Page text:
That’s Teagan’s dilemma, one she has to reconcile in order to find happiness with the man she loves. I understand Teagan’s fears and her reservations. I can relate. I worry about the world I’m leaving for my grandchildren. But I also have hope because of my grandchildren and all the children in this messed up world. They will be smarter, more tech savvy, and braver than I am. I wouldn’t bet against the Greta Thunbergs of the next generation.
Teagan and I are different in that respect. But I have thirty-five years more of life experience than she does. I know that love might not conquer all, but it can make life shiny and new again. Give it time, she’ll get there.
Excerpt from Closer Than She Knows by Kelly Irvin:
Teagan went to the kitchen sink to wipe down her travel mug, then glanced out the window. Max, wearing a sleeveless T-shirt and basketball shorts, had the hood up on her car under the carport. He’d switched his youth minister hat for his mechanic hat. She hugged Tigger, told herself to behave, grabbed her purse and mug, and bolted out the door.
Max didn’t hear her approach. She allowed herself a minute to ogle him like a teenage girl. Yes, she loved him for his mind, but she also enjoyed the biceps and burly shoulders. If only she could give him his heart’s desire. Waving her fingers in an attempt to cool her face, she cleared her throat. “What are you doing?”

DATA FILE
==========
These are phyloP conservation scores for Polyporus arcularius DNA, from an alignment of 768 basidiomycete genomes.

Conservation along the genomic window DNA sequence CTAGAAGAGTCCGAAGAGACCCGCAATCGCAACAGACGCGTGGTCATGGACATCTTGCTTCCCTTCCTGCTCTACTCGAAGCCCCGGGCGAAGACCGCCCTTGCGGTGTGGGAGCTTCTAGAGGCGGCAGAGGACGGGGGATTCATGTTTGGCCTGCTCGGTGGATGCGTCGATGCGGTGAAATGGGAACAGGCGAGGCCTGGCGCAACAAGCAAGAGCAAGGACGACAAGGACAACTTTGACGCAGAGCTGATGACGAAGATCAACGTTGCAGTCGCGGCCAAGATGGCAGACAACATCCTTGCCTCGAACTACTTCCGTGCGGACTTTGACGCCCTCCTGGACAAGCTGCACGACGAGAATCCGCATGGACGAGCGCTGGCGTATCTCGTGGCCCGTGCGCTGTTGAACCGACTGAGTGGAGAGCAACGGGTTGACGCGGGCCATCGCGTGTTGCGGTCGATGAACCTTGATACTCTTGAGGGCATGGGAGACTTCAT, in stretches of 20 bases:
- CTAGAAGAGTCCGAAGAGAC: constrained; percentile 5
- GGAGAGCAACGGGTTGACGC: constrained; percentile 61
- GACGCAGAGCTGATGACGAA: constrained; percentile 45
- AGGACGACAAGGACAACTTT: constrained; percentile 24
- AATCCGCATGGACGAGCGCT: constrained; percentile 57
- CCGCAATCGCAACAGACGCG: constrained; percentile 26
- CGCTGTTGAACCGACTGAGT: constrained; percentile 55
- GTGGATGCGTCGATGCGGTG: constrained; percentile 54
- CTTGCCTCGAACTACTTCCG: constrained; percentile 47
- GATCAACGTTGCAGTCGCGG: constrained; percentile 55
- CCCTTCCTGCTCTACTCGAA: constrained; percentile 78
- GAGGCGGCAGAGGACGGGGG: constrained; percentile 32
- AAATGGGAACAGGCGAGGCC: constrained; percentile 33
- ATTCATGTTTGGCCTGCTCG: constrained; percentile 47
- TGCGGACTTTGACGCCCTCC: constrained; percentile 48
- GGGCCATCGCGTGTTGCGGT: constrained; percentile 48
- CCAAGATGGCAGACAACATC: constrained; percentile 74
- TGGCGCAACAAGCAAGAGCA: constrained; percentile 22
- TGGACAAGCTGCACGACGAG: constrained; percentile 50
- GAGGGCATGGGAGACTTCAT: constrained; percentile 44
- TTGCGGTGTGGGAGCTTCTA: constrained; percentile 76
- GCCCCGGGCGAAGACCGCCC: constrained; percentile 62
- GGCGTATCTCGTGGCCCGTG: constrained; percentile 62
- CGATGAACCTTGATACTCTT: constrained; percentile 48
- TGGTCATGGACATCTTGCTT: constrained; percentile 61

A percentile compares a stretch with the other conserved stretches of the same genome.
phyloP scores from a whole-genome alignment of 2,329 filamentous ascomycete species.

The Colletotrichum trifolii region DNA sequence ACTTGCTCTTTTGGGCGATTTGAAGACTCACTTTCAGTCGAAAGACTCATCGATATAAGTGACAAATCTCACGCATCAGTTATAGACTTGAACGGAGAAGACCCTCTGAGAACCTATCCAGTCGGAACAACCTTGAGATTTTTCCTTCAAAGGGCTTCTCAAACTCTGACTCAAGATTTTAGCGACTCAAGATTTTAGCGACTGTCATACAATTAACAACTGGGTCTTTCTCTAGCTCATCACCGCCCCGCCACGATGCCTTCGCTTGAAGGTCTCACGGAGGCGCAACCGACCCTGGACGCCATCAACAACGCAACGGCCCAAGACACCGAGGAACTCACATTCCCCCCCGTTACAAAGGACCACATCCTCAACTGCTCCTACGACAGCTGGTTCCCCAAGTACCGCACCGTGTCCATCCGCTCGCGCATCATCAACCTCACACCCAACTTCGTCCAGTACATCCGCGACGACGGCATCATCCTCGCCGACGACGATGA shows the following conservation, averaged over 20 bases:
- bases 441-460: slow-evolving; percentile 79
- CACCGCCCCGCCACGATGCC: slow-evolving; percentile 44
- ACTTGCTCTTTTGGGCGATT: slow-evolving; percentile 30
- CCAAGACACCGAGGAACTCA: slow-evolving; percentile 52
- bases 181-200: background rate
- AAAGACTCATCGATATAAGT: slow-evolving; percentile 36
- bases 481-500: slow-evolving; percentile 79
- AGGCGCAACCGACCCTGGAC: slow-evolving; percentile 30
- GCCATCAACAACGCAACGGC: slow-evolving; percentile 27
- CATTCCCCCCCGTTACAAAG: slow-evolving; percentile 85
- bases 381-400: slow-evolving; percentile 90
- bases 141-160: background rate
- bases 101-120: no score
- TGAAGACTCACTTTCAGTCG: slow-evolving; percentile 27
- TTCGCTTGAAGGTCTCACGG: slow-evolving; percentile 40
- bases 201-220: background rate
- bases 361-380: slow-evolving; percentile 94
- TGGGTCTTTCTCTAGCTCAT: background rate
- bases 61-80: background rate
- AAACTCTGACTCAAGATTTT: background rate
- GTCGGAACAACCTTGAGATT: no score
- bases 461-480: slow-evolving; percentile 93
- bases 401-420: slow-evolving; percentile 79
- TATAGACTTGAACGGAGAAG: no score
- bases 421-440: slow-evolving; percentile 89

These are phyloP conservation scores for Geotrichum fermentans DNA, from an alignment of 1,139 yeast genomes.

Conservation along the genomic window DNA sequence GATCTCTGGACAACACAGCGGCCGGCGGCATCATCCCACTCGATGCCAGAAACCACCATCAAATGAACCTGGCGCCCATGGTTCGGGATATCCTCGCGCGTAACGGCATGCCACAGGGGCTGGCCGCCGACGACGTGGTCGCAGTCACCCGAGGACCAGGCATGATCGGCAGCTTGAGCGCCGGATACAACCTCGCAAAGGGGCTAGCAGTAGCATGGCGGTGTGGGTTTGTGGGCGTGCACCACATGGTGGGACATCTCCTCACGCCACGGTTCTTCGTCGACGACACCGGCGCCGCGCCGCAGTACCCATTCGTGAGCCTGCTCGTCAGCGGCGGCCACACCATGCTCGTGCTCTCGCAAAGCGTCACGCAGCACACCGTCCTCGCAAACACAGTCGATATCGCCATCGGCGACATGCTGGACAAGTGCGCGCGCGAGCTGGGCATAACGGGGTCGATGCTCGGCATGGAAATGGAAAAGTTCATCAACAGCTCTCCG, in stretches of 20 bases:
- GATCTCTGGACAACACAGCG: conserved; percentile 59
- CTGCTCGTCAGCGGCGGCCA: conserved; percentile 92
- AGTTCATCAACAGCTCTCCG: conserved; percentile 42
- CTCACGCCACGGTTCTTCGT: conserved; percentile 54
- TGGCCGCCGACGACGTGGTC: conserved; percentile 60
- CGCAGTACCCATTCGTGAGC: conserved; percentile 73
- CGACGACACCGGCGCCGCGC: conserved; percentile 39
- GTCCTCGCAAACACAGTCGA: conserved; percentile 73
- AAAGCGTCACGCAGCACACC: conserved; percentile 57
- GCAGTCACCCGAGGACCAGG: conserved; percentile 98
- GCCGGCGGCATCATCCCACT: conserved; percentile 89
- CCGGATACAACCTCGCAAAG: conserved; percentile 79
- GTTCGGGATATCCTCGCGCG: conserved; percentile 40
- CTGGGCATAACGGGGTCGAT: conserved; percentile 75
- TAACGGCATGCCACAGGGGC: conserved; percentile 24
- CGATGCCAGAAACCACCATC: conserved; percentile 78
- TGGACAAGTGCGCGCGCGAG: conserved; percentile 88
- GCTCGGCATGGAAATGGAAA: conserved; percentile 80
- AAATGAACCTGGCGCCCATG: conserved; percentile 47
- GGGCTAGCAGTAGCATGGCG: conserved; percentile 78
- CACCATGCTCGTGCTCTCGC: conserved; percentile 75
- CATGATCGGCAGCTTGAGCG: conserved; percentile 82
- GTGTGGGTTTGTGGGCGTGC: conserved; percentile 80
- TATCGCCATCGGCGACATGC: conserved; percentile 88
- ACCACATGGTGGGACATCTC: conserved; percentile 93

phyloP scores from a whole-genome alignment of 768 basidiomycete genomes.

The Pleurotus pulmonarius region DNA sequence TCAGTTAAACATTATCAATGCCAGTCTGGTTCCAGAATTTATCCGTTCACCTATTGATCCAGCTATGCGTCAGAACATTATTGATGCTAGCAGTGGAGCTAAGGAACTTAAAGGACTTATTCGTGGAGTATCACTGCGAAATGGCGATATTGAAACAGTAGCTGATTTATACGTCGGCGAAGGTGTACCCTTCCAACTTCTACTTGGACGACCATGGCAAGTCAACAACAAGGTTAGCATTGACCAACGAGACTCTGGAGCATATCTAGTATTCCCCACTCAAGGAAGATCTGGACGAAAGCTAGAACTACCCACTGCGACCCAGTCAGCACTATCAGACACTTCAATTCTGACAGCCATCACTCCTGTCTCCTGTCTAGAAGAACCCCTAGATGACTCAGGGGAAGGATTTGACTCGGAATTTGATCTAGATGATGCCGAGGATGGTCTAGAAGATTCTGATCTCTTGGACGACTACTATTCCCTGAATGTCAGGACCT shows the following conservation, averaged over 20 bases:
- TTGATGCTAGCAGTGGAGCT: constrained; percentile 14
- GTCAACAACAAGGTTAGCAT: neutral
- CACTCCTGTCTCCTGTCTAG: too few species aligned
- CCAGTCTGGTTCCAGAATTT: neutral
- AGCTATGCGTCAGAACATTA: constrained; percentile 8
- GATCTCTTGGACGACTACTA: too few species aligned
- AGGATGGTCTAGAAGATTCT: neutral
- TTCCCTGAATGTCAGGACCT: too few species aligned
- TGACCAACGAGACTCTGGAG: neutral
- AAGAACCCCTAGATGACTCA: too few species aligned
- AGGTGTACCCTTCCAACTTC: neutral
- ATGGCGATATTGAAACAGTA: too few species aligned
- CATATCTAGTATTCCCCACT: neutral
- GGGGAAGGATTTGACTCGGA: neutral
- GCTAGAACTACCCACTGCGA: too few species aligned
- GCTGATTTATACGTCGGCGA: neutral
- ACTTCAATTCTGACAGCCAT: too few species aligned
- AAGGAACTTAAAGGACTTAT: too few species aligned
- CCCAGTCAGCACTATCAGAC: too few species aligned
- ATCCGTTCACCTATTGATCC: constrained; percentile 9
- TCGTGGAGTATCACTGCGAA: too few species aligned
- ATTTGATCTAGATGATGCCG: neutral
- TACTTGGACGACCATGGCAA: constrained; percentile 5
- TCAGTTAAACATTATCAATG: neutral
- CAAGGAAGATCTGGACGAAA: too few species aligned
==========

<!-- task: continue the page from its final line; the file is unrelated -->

Max straightened and wiped his hands on an already greasy rag. “Just making sure everything is in tip-top condition.”
“I thought you didn’t work on hybrids.”
“I don’t.” He shut the hood with a sure touch. “But I know enough to make sure your brakes are in good working order and nothing looks out of a whack.”
“Thank you.” Teagan forced herself to glance toward the street. Dad would be there any minute. Max’s dedication to her safety covered everything from prayer to the practical. And he looked so hot doing it. “You’ll be late to work.”
“I texted Rick. He knows what I’m up to and gave his approval, 100 percent.” Max moved from the driveway to where she stood on the porch. “He told me to take all the time I need.”
“What did he say about you staying here?”
“To behave myself.”
Exactly what she kept telling herself. Heat once again toasted Teagan’s cheeks. “Dad’s on his way.”
“How about if I make us some supper tonight?”
So far they’d done takeout, delivery, and PB and J sandwiches. They were playing house together. It felt good. How would it feel when the nightmare ended and that issue on the backburner suddenly moved front and center? “You don’t have to. I can pick up Thai on the way back.”
“Don’t do that.” Max stepped into her space. He smelled of grease and man sweat. What would it be like to fall into those simmering amber eyes? To run her hands through his sandy-brown hair. He smiled. “Let us have these moments. Let us see how we fit together beyond ball games and mission projects. Trust me, okay?”
“Why are you subjecting yourself to this? This torture?”
“Because you asked me to.” His lopsided smile turned sardonic. “Because I want you to know what you’ll be missing if you take the easy way out.”
“The easy way out? There’s nothing easy about this.”